The key to solving the equation? Outsource where it makes sense, but always add innovation.

Say what you will about Steve Jobs as a person. As a figurehead of Apple, his vision, passion and perfectionism as CEO of Apple are unmatched. Apple products are copied mercilessly and are the source of tech lust all over the world. It is why despite Michael Dell stating Apple should close shop and give money back to its shareholders, Apple is now worth more than Dell. Oh and Microsoft and Intel combined.

Whether we tax high and offer decent public services, or tax low and allow the business sector to cover the weight, it doesn’t matter. If we don’t innovate, we will cease to be relevant.

So I’m asking you, America: quit arguing. Just figure out how we can make more Steve Jobs(es?).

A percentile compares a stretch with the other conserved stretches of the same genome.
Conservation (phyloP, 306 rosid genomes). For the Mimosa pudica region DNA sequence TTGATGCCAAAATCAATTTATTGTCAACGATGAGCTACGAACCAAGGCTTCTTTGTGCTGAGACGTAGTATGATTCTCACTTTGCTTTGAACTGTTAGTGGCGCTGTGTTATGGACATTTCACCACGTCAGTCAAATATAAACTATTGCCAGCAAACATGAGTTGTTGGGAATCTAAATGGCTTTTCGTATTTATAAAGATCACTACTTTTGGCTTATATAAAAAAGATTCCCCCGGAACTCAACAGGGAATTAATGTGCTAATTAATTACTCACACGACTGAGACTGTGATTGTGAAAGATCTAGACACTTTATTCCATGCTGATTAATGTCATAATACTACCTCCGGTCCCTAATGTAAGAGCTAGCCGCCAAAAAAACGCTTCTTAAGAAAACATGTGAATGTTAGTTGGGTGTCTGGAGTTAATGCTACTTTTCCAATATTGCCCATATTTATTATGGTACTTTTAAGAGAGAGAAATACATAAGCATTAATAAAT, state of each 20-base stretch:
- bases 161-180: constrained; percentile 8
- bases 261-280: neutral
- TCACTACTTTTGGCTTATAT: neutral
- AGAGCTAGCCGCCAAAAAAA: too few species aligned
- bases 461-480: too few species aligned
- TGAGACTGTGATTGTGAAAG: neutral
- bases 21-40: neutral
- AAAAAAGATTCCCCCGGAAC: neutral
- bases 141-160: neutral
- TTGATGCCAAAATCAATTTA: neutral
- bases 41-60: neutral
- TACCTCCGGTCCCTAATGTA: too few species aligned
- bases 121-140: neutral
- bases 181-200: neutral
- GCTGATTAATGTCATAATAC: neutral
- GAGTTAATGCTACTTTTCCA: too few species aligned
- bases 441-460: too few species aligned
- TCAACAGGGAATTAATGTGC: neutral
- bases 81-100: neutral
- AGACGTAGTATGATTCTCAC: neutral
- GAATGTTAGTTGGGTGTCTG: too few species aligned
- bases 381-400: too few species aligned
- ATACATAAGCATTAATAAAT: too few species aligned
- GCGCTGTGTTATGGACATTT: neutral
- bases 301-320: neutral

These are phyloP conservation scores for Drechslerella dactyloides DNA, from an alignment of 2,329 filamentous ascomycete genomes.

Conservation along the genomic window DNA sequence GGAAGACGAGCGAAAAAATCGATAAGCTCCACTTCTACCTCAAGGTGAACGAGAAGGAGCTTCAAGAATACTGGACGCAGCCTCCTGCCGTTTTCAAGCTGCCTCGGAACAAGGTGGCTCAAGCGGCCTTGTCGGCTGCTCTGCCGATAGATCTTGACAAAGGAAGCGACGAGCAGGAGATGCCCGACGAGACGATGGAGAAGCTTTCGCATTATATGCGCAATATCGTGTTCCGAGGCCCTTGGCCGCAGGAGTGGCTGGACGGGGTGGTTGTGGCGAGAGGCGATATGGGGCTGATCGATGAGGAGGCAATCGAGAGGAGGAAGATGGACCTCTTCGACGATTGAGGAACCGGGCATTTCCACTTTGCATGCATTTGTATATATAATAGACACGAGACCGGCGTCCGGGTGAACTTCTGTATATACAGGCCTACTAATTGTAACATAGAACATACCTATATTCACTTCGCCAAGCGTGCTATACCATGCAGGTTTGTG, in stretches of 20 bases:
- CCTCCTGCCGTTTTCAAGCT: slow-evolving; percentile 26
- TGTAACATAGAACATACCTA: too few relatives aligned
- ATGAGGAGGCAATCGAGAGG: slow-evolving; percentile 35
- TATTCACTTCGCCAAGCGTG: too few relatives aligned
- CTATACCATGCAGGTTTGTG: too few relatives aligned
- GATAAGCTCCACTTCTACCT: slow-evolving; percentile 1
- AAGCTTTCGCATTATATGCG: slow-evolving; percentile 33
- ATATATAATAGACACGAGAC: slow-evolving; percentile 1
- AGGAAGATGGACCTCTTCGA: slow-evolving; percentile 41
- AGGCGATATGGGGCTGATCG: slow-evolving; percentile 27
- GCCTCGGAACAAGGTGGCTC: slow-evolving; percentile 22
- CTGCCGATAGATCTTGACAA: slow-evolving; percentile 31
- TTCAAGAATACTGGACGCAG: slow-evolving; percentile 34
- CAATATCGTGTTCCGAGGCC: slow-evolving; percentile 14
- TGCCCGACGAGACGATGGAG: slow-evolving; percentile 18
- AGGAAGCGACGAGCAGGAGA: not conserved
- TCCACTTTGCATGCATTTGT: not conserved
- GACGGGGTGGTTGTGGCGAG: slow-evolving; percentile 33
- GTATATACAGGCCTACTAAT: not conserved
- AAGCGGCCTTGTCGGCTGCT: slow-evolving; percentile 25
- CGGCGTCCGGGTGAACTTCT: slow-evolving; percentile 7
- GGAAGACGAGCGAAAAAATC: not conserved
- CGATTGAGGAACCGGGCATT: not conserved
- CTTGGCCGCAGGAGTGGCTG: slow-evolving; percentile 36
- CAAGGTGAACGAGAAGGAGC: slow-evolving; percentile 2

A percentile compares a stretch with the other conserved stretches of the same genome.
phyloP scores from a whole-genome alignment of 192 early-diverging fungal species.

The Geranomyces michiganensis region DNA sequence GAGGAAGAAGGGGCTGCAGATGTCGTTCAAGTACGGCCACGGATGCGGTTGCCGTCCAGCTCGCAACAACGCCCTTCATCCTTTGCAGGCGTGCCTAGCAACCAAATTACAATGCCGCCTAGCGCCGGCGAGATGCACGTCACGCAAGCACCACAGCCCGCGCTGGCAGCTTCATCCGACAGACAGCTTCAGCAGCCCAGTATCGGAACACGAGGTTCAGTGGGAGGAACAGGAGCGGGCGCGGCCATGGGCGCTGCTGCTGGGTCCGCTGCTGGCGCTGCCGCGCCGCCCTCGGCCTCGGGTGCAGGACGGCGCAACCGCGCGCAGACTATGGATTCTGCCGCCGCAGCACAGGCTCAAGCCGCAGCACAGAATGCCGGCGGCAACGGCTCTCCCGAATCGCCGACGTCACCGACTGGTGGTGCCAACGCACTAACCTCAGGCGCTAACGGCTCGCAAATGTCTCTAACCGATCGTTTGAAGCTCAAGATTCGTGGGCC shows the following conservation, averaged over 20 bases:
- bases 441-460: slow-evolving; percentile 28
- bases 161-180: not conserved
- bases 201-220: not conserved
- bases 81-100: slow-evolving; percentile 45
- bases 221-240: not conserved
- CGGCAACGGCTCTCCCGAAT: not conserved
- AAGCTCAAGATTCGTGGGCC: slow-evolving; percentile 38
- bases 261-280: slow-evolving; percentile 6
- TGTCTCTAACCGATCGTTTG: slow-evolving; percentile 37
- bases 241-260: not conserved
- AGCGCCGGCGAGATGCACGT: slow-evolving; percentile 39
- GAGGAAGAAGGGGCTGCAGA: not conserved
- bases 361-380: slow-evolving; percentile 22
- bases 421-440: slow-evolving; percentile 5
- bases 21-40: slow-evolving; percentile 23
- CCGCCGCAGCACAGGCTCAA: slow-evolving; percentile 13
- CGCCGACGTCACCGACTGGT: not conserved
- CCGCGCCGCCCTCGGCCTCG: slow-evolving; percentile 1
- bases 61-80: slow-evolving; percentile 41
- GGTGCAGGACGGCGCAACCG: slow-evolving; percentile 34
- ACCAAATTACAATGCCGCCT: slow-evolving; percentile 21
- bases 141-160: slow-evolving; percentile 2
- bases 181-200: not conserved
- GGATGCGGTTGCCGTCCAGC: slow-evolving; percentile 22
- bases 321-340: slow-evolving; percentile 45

Let’s look at what helped make Steve Jobs successful:
1.) Republicans like Rich Perry seem to be strangling education for the sake of keeping taxes low. Steve Jobs went to a public high school in Cupertino, California. So did Larry Page and Marissa Mayer from Google. Yet today, we are cutting teachers and school funding is as low in some areas as it was in the Depression era. That doesn’t seem conducive to being competitive in a global market.

That being said, we really need to address teachers’ unions ability to protect bad teachers from being fired. Mr. Jobs is not a fan of this policy, and he doesn’t like teaching kids to take tests either.

2.) Apple is in Cupertino, which is in a hotbed of technology. Apple talent could come from Berkeley, Stanford, CalTech, and a host of other technical schools. So while Jobs himself got his education at Hewlett Packard with Woz, he was empowered by an educated base.

Right now, college tuition is increasing, but college kids are not learning about technology at the rate the private sector is producing it. Ask any tech company how difficult it is to hire developers and you’ll see.